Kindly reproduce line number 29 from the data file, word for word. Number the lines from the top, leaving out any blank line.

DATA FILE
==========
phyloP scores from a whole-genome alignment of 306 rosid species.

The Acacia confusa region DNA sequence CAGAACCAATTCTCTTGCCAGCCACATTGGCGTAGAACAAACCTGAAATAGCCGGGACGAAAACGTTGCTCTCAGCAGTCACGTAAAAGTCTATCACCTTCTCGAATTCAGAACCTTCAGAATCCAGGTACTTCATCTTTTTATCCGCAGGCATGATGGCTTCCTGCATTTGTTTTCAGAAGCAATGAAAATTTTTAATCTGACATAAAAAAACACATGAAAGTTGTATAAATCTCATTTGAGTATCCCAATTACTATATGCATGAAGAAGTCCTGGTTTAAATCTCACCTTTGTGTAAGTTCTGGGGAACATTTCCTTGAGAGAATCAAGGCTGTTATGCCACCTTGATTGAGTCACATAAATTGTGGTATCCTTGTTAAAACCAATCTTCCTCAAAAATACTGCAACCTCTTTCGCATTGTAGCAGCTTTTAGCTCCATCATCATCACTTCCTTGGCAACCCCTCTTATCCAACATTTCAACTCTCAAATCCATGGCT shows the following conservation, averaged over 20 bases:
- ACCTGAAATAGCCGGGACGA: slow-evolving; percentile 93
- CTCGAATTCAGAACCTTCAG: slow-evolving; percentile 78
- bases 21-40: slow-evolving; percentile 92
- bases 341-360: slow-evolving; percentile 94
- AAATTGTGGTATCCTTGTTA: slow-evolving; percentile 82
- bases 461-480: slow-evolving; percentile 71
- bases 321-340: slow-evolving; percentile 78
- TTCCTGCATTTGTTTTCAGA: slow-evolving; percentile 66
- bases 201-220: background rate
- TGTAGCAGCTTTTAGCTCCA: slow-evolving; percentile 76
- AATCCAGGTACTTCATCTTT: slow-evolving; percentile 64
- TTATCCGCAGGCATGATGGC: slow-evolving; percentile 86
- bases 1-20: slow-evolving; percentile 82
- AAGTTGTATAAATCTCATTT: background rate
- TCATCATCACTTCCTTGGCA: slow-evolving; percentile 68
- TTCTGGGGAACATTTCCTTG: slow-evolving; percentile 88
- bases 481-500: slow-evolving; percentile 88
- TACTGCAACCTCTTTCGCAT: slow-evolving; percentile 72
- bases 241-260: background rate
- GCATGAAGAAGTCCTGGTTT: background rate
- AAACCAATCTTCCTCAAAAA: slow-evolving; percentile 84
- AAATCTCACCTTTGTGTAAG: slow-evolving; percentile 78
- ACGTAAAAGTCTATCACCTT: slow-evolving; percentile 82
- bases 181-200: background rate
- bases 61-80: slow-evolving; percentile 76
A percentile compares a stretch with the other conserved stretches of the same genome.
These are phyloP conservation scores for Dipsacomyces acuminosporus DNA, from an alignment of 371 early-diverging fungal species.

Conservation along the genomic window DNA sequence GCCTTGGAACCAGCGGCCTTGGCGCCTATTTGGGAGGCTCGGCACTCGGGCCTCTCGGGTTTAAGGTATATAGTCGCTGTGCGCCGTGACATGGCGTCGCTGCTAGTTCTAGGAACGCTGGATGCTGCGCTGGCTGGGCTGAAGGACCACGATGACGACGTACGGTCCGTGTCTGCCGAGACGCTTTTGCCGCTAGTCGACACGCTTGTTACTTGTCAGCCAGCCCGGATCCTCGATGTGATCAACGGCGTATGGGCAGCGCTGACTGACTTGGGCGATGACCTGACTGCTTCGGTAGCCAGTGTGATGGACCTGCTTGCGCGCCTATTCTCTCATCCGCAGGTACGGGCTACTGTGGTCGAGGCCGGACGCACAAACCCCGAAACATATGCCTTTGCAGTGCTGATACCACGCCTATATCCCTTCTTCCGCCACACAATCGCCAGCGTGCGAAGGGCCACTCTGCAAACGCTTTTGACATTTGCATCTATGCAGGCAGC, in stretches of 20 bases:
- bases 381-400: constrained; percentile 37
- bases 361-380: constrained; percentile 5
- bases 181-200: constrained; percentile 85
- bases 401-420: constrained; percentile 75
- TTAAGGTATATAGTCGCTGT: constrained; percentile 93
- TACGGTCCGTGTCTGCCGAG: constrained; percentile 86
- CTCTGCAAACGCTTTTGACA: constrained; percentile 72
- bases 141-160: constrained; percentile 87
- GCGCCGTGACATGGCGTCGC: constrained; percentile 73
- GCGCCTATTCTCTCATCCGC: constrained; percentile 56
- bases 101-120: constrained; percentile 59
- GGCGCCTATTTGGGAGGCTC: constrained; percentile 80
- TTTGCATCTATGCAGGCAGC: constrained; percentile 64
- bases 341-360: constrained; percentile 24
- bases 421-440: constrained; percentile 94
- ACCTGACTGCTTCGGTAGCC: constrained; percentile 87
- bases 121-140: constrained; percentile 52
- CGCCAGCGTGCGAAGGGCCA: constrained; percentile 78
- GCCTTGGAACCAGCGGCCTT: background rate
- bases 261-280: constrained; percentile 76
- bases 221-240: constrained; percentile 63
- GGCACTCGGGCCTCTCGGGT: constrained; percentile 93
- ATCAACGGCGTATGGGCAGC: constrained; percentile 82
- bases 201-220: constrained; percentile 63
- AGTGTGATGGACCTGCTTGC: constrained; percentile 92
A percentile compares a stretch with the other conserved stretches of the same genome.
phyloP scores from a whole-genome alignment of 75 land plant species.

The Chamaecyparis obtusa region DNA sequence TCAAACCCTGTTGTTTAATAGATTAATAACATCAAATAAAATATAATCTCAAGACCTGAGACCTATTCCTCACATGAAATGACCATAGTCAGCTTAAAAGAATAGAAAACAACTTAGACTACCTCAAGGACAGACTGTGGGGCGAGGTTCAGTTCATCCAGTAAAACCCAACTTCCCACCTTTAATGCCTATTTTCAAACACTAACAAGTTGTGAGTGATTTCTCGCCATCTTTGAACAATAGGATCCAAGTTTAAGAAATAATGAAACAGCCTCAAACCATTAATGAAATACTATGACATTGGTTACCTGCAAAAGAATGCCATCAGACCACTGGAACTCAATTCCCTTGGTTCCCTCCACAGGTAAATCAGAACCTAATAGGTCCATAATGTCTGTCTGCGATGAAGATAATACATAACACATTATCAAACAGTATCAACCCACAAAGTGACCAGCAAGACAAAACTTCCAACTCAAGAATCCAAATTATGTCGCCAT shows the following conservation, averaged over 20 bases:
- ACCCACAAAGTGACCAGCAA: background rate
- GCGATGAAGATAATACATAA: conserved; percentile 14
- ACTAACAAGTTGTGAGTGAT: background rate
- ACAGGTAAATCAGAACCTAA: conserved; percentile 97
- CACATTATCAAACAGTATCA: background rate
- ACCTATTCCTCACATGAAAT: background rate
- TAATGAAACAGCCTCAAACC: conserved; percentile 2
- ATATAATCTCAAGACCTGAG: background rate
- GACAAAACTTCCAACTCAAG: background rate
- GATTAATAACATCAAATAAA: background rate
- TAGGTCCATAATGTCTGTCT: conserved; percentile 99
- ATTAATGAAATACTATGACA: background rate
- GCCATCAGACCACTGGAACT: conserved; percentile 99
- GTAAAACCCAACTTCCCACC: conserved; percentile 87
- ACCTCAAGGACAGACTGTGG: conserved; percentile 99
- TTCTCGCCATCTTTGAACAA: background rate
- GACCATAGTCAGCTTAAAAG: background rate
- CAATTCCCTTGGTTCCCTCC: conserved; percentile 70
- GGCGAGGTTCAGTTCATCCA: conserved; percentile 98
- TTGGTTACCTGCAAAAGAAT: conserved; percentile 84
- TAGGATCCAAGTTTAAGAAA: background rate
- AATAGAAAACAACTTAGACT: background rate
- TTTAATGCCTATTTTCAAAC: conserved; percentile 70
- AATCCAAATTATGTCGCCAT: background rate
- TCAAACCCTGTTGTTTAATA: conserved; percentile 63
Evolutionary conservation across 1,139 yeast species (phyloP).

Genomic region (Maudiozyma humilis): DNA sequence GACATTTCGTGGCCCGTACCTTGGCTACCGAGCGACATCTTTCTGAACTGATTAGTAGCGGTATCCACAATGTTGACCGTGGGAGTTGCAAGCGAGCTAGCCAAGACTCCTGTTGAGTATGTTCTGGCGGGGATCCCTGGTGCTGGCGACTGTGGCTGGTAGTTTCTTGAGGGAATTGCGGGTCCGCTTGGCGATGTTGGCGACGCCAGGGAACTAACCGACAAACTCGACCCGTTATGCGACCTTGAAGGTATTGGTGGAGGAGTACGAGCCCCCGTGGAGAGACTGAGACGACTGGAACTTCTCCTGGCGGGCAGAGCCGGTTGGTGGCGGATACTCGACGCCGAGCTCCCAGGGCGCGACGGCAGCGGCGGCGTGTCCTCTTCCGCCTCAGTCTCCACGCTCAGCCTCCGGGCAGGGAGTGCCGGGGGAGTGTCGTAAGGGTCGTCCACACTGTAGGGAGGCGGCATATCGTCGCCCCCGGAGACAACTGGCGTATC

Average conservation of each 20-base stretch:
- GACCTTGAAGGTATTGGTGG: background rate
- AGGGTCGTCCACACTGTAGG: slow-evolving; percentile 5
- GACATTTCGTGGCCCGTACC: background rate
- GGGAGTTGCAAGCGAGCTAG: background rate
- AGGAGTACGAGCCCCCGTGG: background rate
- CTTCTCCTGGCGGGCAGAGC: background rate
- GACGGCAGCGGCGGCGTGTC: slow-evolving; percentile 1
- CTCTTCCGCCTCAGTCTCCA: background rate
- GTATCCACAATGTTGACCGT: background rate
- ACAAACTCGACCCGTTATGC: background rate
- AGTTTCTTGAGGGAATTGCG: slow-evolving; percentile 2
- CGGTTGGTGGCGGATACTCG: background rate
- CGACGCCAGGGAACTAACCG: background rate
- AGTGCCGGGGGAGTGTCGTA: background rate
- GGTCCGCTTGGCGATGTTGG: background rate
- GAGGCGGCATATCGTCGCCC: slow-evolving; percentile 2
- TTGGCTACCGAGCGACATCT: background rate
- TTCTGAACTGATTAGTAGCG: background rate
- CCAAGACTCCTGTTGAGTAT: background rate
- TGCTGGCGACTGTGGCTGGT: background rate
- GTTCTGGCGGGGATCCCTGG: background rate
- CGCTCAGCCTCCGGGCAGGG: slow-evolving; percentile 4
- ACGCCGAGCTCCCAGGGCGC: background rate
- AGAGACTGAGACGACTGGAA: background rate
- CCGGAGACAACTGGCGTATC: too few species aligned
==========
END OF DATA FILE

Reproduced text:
These are phyloP conservation scores for Dipsacomyces acuminosporus DNA, from an alignment of 371 early-diverging fungal species.